Howard Kurtz today lauds the MSM for fact-checking Sarah Palin’s death-panel claims, but he’s wondering why those facts didn’t take hold in the public mind. An excerpt:
Ultimately, the media consensus was that Palin had attempted “to leap across a logical canyon,” as the conservative bible National Review put it, adding that “we should be against hysteria.” But the “death” debate was sucking up much of the political oxygen. President Obama kept denying that he was for “pulling the plug on Grandma.” On Aug. 13, the Senate Finance Committee pulled the plug on the provision, with Republican Sen. Charles Grassley saying the idea could be — yes — “misinterpreted.”
Perhaps journalists are no more trusted than politicians these days, or many folks never saw the knockdown stories. But this was a stunning illustration of the traditional media’s impotence.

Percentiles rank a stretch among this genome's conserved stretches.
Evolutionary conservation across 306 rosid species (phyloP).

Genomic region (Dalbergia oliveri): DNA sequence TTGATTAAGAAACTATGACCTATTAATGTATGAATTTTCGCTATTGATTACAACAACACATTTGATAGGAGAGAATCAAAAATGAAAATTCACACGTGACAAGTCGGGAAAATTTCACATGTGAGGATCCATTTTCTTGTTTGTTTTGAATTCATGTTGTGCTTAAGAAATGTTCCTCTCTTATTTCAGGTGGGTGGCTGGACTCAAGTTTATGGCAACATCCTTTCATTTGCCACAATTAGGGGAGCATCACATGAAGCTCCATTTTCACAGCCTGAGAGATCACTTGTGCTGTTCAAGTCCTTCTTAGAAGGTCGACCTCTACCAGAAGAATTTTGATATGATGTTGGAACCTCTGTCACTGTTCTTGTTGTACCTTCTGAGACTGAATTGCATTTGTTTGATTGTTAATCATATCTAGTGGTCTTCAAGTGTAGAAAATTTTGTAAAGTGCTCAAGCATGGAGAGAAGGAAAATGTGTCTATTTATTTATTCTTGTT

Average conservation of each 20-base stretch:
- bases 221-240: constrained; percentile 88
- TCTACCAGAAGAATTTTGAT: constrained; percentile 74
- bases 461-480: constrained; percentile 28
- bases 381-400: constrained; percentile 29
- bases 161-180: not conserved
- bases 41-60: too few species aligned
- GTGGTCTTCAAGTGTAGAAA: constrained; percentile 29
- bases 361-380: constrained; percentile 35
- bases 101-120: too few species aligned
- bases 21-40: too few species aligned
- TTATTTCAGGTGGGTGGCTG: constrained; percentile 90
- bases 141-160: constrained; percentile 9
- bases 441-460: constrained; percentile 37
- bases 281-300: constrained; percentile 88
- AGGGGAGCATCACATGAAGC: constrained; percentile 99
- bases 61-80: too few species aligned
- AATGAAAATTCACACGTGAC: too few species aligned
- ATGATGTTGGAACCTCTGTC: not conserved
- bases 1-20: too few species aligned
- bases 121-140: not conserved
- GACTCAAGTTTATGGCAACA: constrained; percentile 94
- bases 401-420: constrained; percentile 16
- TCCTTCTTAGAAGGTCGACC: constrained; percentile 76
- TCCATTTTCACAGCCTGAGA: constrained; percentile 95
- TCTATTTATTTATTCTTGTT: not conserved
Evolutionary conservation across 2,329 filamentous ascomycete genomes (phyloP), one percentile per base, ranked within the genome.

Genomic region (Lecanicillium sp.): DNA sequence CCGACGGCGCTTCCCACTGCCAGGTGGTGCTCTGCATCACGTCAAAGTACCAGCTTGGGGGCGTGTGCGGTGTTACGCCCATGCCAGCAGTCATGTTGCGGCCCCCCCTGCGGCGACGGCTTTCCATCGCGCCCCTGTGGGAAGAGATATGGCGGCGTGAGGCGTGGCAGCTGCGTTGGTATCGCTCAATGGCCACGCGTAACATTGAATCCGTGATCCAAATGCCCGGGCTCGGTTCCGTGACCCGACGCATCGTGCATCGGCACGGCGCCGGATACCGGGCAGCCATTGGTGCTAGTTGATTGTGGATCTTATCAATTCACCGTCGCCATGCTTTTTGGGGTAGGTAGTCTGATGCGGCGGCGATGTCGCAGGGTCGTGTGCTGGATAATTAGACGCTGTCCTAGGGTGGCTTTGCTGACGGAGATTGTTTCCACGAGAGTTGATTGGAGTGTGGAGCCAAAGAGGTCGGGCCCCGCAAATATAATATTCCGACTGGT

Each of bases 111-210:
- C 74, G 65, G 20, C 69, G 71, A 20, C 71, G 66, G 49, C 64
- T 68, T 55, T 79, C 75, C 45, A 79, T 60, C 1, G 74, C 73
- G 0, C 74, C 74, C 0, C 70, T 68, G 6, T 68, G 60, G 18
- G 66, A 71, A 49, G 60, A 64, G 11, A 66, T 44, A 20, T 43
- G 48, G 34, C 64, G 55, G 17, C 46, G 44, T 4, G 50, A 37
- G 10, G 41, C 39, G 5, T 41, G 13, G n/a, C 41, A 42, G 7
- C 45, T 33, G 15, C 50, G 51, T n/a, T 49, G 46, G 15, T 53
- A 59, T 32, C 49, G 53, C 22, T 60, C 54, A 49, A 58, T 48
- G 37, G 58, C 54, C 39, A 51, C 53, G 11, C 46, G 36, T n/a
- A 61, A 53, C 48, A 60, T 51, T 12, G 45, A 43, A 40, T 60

Well, one, if you look at that NR editorial, there’s more to it. Here’s the entire section, in context:
To conclude from these possibilities to the accusation that President Obama’s favored legislation will lead to “death panels” deciding whose life has sufficient value to be saved — let alone that Obama desires this outcome — is to leap across a logical canyon. It may well be that in a society as litigious as ours, government will err on the side of spending more rather than treating less. But that does not mean that there is nothing to worry about. Our response to Sarah Palin’s fans and her critics is to paraphrase Peter Viereck: We should be against hysteria — including hysteria about hysteria.
The state remains a dangerous servant and a terrible master, all the more so when it is also our HMO.
And two, where’s the fact-checking of Obama’s claims?